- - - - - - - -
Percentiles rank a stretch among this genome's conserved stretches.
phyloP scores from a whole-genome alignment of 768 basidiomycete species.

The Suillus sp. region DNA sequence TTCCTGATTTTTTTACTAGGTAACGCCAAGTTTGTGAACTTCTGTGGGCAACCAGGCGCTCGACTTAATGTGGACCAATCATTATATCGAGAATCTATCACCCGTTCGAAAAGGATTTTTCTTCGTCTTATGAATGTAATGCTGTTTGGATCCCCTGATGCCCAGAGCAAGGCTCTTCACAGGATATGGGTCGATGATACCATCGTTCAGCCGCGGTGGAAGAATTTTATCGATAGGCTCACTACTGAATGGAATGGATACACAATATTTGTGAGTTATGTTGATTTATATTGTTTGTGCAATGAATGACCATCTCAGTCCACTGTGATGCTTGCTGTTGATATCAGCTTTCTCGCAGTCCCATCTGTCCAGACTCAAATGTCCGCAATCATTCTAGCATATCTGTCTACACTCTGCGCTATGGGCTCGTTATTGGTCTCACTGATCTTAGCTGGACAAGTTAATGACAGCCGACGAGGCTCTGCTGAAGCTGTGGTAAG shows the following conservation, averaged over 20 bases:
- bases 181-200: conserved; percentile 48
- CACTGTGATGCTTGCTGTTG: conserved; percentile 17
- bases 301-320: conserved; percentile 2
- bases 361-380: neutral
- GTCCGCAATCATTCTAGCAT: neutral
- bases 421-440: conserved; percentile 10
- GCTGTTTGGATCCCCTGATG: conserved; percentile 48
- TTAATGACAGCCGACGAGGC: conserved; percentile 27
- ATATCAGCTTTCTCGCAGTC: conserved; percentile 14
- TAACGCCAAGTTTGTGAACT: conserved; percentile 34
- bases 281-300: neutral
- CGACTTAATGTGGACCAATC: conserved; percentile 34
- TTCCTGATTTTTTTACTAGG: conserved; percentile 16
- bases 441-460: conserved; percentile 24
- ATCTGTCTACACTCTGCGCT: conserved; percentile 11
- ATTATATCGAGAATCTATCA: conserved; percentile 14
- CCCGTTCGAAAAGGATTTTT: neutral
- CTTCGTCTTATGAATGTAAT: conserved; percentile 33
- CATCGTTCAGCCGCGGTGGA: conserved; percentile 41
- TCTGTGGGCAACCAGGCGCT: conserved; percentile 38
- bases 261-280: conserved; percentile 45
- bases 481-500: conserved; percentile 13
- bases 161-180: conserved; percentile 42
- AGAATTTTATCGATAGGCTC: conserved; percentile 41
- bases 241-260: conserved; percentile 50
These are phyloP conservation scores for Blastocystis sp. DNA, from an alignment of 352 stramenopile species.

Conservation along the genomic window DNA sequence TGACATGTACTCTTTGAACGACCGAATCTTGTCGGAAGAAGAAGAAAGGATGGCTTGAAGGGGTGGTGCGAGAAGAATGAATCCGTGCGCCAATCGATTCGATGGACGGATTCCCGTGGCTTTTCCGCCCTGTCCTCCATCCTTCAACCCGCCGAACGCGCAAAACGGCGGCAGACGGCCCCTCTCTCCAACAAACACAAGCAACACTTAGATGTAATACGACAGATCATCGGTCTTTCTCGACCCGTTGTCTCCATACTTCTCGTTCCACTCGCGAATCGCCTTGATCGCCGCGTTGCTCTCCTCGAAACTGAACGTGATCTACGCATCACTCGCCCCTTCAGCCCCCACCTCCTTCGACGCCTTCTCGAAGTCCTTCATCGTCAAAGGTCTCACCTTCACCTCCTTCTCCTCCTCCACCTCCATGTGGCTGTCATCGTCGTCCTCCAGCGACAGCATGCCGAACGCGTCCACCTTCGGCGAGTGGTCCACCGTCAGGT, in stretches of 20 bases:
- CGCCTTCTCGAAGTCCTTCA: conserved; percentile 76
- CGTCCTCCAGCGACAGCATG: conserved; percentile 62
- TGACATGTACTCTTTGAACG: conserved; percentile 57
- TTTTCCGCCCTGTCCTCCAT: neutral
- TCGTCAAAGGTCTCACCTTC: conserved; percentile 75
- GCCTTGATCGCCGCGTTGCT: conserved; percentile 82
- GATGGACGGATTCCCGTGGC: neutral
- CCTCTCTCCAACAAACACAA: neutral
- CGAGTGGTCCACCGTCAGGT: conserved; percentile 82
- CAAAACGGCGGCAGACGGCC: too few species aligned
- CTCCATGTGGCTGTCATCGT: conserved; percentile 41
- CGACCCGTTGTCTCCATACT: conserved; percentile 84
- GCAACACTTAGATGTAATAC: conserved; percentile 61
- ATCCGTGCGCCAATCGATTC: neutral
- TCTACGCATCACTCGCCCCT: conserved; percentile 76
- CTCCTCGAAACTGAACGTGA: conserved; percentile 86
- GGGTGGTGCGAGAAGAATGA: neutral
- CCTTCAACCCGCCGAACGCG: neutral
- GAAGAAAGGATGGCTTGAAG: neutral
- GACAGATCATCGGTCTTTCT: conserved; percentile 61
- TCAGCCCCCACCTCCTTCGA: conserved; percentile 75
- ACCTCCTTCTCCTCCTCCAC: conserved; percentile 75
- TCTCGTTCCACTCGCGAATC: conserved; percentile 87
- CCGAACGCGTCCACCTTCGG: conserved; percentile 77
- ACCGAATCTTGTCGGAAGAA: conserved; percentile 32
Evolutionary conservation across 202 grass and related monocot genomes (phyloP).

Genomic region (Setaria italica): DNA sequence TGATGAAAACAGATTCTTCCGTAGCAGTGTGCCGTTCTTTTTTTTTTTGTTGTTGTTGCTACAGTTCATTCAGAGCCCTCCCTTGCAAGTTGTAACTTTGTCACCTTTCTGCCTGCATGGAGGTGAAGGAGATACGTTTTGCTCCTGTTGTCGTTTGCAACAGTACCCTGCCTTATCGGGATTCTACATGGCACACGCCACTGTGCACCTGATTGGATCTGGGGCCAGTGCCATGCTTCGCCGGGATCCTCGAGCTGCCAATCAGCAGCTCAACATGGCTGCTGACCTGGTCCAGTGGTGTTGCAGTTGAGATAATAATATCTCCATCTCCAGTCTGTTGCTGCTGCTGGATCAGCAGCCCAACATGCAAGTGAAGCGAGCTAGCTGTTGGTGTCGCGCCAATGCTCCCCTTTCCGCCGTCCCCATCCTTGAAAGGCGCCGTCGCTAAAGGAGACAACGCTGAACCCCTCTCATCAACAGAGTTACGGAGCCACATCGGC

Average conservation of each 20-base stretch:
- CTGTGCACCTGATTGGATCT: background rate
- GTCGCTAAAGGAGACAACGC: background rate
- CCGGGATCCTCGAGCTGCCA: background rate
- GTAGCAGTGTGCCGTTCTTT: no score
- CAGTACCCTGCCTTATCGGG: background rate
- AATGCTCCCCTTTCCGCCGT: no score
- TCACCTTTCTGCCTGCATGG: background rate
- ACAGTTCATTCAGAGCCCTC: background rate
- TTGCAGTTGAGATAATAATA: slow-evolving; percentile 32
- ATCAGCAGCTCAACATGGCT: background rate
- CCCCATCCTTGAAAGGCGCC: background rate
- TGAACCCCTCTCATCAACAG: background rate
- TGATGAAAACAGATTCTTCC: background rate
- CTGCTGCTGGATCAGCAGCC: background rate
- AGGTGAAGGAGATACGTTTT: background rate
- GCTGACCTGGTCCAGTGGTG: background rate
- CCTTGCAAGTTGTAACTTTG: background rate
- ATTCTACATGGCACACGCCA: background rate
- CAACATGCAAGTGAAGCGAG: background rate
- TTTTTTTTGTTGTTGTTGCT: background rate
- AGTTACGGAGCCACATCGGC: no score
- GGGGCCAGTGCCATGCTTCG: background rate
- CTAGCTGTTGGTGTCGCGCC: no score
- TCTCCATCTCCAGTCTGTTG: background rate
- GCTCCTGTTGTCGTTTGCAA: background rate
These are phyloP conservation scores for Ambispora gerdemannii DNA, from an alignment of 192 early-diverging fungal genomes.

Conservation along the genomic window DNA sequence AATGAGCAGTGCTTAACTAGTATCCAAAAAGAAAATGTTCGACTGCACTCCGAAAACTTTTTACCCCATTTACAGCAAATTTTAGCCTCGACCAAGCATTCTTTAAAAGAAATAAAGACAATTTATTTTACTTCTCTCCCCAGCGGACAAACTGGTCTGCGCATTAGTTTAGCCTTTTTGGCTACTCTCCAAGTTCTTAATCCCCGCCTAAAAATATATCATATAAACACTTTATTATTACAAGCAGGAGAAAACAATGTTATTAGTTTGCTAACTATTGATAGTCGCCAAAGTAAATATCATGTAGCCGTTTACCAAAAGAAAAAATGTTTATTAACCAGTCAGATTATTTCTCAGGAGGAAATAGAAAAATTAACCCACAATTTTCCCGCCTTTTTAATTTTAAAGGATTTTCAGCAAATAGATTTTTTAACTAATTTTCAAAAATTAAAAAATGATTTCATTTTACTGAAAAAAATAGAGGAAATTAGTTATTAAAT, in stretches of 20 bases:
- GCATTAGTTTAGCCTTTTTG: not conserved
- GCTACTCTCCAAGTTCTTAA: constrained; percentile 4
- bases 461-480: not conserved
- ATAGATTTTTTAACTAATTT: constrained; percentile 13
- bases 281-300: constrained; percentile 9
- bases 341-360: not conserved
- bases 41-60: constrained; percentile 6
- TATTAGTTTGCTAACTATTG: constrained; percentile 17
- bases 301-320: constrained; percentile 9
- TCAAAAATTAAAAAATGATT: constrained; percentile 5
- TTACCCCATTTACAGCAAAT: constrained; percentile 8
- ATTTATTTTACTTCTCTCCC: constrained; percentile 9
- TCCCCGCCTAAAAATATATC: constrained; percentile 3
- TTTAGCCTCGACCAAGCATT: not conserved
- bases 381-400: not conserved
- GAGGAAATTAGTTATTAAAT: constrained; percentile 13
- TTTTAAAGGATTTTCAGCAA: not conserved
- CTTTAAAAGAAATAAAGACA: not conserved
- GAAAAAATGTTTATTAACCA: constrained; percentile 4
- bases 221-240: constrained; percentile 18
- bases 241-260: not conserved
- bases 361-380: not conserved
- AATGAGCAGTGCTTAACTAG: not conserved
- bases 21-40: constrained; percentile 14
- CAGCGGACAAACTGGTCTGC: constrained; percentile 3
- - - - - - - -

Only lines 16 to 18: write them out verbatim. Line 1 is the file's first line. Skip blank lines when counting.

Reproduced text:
- TTCCTGATTTTTTTACTAGG: conserved; percentile 16
- bases 441-460: conserved; percentile 24
- ATCTGTCTACACTCTGCGCT: conserved; percentile 11